Skip to content

Opinion: First Test Shows a Lot to Love and Hate About New NASCAR Rules Package

LAS VEGAS, NV – SEPTEMBER 16: Kyle Busch, driver of the #18 M&M’s Toyota, leads a pack of cars during the Monster Energy NASCAR Cup Series SouthPoint 400 at Las Vegas Motor Speedway on September 16, 2018 in Las Vegas, Nevada. (Photo by Chris Graythen/Getty Images)

By Toby Christie         

I am completely befuddled. Thursday, NASCAR teams gave us the first taste of the new 2019 Monster Energy NASCAR Cup Series rule package, and I don’t know what to think. There is a lot to dislike about the package.

However, as the first day of an organizational test at Las Vegas Motor Speedway rolled on it appeared that there is also a lot to celebrate about the package as well.

What I don’t like:

In single-file qualifying-style runs, drivers did not have to brake while putting down hot laps. While many are upset about the cars going slower, it isn’t necessarily the speed that has me grumbling internally, it’s the fact that the cars are equipped with a tire that is far superior than the speeds the cars are turning.

This essentially wipes a ton of the talent that it takes to drive these stock cars around the track. Even 2015 Cup Series champion Kyle Busch said as much after running in the draft on Thursday.

“We have taken the driver skill away from the drivers in this package,” Busch said. “Anybody can go out there and run around there and go wide open. You could probably do it.”

I absolutely hate that drivers now feel that any common human can slide behind the wheel of one of these stock cars and turn a decent single-car lap. It’s a vast change from the way cars have driven in this sport since 1949.

What I do like:

Once cars did get into drafting practice, the on-track product definitely improved. There was hardly any real true breakaway by anyone in the 14-car pack — 13 after Cody Ware suffered a blown motor. It truly looks like nobody should be cruising to a five-or-more second lead at a 1.5-mile speedway in 2019. That is a huge improvement from the product in recent years.

It may even create a little bit more of an open battle for wins at 1.5-mile tracks.

Over the past three seasons, three drivers (Kevin Harvick, Martin Truex Jr. and Kyle Busch) have combined for 21 wins in 33 races at 1.5-mile tracks in that span.

Some fresh faces in victory lane, or at least fresh faces vying for victory would be a nice change of pace.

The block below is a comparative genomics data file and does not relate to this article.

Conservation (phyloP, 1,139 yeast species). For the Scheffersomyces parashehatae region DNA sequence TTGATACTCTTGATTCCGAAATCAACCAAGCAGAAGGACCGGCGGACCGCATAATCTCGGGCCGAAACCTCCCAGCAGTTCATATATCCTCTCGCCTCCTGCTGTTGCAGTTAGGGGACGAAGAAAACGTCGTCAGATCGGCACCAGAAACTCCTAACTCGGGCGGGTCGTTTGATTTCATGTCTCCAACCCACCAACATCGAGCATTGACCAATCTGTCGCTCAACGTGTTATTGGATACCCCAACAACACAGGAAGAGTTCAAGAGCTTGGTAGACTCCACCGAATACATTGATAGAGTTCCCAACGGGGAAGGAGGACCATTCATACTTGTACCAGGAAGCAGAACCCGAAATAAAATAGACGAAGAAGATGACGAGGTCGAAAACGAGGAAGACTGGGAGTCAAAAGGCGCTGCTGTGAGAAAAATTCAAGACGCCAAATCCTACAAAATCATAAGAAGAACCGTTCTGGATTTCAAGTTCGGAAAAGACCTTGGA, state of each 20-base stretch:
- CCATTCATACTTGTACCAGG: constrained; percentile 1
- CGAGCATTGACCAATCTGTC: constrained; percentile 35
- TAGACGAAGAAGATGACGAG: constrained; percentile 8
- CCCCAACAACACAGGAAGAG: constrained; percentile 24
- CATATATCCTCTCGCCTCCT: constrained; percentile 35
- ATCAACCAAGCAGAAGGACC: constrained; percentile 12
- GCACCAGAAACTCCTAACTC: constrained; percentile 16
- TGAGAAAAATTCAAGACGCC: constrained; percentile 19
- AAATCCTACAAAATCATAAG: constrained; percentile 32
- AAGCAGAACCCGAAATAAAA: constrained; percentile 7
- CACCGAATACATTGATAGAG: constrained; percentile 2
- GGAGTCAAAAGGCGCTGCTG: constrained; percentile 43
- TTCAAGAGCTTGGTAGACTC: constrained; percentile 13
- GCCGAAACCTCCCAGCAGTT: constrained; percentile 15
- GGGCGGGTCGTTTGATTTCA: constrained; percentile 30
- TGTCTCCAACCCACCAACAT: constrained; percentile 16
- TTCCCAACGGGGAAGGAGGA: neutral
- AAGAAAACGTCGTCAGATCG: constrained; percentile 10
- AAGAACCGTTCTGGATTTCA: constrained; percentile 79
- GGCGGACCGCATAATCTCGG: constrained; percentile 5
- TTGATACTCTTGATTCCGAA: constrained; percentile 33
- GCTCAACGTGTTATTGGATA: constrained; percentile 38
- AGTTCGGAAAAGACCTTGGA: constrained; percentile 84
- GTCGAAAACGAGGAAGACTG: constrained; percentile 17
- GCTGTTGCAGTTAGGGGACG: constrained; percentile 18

I also like the fact that the slower speeds and drafting have equalized the competition.

Click here to view the speed chart from the PM drafting test session

Bubba Wallace was fastest in the No. 43 car during the PM drafting test. The 43 team was only 28th in the championship standings a season ago and they certainly were not world beaters on the intermediate ovals. So to see them sitting atop the scoreboard is a testament to the equal nature of the new package.

Even more impressive was the that the slowest Cup Series car on the charts was the No. 00 StarCom Racing car driven by Landon Cassill and it was just over a second slower than Wallace. That is great parity.

What we can expect:

That’s hard to say. Testing is always kind of a cat and mouse game. Hardly anybody wants to ever show their full cards before the circuit actually arrives at a track for points and a trophy.

“It’s definitely different,” said Clint Bowyer of the new package. “It’s just going to take time. Obviously you guys just witnessed the first stab at it for everybody.”

Although things could look totally different once the package is first used in live race action than what the first day of testing showed, things should be significantly closer on 1.5-mile tracks this season than they have been.

Will there be more passes for the lead? That is debatable.

“When we were up front there early I passed Newman and then Brad was leading and there was no way for me to pass Brad,” said Busch. “So I faded back to see how far back I could get where I found a relatively safe hole that I felt. I think I was about sixth or seventh or something like that.

“I was able to pass a couple of guys, couple guys kinda quick. A couple of other guys it kind of took a little bit to get by them. Then got back up to third or so, then the three was fading. He was doing — he was dropping back. I was behind the 14 trying to work over the 14. Then the 14 pulled over and that’s how I got the lead back. There was no — once I got to third — or second — it didn’t seem like you could do anything with the guys in front of you.”

Drivers and teams will get two more chances to draft on Friday. The first session is set for 12pm ET, while the second session is set for 1:30pm ET.


Did you enjoy this story? If so, you can become_a_patron_button. Patrons get the opportunity to help this website grow as well as help mold the direction of what I cover in the future. You also will receive an awesome T-Shirt, a decal and you’ll be invited to an exclusive racing chat room on Discord.

Toby Christie View All

Toby is the Founder, Editor and go-to man for TobyChristie.com. He is the co-host of The Final Lap Weekly Podcast. Additionally, Toby is a NMPA (National Motorsports Press Association) award winning writer, and has followed the sport as a fan since 1993.

Leave a Reply

This site uses Akismet to reduce spam. Learn how your comment data is processed.

%d bloggers like this: